Policy work related to period poverty and period dignity will be informed by intersectional views from across a range of protected characteristics.

Work with Children in Wales to identify a method of ongoing engagement with children and young people to ensure implementation of this plan is overseen and informed by children and young people’s experiences and revised in line with their shifting experiences. The Period Proud Wales Plan will be overseen, informed and, where necessary, revised to reflect children and young people’s experiences.

Inclusion, public awareness and reducing stigma

Communications is central to the delivery of this Plan. In order to ensure its successful delivery, we will develop a Period Dignity communications strategy and campaign, aimed at ending stigma and taboo related to periods, opening up wider conversations around periods for all, regardless of age or gender and to help increase use of reusable products and minimise the environmental impact of period products.

The communications Plan will be co-produced with direct input from women, girls and all those who have periods, regarding how best to reach them.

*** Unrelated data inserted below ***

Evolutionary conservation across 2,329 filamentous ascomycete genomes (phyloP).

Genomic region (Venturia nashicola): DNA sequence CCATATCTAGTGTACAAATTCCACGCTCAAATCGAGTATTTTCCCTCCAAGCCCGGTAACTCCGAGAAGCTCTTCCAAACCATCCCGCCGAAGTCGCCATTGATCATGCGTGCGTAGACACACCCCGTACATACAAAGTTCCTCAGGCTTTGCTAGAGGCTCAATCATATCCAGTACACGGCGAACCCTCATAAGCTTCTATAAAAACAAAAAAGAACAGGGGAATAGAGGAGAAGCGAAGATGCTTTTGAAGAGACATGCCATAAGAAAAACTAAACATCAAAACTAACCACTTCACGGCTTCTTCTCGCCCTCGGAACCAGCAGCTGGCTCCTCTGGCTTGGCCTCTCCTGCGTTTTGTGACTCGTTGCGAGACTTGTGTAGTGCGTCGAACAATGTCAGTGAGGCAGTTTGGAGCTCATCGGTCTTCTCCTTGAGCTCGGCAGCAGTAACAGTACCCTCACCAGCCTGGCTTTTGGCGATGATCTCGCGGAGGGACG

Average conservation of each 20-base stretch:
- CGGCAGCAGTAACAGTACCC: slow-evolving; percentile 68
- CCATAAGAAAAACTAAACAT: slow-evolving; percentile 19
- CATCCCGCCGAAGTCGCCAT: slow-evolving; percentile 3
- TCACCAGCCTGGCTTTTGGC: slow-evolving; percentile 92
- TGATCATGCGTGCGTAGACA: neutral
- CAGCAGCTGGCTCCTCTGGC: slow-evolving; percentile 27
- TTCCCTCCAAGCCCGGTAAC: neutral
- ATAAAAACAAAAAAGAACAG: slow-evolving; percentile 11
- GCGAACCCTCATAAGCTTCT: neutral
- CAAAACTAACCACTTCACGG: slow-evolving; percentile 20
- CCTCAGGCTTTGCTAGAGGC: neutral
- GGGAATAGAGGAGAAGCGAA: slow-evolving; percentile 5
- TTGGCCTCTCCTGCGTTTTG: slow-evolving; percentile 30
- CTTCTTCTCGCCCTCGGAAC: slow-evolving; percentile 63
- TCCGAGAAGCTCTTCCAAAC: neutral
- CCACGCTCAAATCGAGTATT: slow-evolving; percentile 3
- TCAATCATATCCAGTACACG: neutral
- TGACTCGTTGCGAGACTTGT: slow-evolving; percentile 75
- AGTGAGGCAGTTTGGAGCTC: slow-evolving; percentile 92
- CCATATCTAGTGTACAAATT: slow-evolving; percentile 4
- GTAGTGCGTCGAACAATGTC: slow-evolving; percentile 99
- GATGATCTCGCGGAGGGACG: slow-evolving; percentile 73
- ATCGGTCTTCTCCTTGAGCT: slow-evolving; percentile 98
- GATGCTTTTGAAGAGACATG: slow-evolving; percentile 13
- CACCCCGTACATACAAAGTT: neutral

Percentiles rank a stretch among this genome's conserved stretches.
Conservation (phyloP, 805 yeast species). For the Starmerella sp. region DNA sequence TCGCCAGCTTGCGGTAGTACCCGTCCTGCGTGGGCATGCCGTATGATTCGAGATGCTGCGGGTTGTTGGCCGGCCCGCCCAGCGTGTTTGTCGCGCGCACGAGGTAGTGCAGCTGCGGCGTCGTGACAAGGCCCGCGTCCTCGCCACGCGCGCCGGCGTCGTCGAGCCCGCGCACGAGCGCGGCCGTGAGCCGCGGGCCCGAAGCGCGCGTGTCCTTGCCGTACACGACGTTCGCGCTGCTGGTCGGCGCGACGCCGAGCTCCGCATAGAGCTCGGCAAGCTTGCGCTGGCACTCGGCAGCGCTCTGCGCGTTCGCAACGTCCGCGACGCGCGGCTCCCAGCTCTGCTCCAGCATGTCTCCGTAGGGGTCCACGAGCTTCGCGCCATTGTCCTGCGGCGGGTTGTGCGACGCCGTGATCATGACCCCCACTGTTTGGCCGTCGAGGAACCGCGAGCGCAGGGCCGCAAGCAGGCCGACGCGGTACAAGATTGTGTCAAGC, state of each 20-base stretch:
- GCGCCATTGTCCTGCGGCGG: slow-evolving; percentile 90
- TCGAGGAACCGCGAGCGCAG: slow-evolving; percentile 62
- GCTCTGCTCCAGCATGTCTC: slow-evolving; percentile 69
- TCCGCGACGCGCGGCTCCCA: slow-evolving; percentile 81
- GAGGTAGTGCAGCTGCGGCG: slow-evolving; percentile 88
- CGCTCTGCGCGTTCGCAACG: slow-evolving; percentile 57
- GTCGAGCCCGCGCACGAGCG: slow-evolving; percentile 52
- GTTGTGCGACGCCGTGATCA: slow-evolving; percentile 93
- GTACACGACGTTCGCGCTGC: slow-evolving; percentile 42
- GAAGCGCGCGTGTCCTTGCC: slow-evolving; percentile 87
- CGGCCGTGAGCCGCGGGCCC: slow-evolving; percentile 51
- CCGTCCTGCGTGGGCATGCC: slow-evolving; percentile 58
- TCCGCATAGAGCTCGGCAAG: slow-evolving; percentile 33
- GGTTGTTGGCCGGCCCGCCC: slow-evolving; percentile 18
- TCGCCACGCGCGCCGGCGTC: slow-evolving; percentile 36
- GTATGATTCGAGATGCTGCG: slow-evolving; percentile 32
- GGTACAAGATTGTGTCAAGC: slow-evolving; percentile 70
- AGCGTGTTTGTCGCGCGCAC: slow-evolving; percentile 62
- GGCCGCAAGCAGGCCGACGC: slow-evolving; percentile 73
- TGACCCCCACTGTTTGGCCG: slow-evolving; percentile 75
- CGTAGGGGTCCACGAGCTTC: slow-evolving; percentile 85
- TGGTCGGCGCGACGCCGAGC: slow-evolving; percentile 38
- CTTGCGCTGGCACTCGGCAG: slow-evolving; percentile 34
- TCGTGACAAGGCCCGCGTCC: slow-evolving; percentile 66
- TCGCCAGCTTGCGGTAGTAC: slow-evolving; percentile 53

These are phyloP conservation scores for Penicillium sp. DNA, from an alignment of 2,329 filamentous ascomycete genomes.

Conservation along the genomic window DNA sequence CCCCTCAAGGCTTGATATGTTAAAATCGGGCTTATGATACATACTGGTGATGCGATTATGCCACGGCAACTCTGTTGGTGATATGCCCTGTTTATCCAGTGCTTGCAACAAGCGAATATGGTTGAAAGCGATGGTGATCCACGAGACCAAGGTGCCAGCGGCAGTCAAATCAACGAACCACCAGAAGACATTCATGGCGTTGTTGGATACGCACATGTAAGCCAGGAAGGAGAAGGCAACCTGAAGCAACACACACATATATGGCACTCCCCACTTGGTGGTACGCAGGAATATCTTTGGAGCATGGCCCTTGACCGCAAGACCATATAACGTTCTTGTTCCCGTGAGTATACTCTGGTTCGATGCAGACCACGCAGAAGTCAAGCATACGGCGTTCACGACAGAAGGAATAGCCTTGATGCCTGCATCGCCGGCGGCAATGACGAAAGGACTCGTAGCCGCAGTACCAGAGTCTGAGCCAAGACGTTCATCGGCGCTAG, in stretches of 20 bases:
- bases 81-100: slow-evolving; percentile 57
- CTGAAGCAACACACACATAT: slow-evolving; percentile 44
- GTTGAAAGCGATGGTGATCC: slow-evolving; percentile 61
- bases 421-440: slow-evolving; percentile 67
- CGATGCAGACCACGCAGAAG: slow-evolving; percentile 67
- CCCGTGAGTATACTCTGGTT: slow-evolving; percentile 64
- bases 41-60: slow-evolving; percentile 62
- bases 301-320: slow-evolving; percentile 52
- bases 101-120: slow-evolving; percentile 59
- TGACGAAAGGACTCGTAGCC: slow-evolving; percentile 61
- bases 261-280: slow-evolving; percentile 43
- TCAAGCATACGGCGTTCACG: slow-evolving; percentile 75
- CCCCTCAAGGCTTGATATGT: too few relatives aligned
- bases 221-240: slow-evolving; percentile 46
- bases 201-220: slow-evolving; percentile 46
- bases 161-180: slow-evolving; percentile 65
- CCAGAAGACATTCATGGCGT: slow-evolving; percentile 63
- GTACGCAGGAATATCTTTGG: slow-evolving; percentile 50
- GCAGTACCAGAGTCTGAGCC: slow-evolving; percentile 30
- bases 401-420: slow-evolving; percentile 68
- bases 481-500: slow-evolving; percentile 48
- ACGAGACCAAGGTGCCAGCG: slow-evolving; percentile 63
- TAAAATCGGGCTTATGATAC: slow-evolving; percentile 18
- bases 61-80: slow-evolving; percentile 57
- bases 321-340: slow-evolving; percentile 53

It will be constructed in an inclusive way that ensures we reach as many communities as possible. It will consider the potential of targeting separate audiences such as Gypsies, Roma and Travellers, children and young people, Black, Asian and Minority Ethnic communities, and it will include specific actions to engage men and boys. It will include materials in community languages and accessible formats.

Such a campaign will have additional benefits for Black Asian and Minority Ethnic women by challenging the deeply culturally embedded idea of periods being a taboo and engaging men and boys in the discussion.

The Plan will include schools, local authorities, further education colleges, work-based learning and youth services. We will also seek to identify options for collaboration with local health boards and women’s health specialists.

Case studies will be used across the public and private sector and across all levels of education. Lived experience associated with period dignity will inform learning and communications resources and contribute to achieving culture change across Wales. The lived experience of people from a diverse range of backgrounds will be sought, including women, girls, trans masculine and non-binary individuals, people who are disabled, refugee or asylum seekers, those from a Black, Asian or Minority Ethnic background, those who hold various religious beliefs, those from a Gypsy, Roma or Traveller community and those who are socio-economically disadvantaged.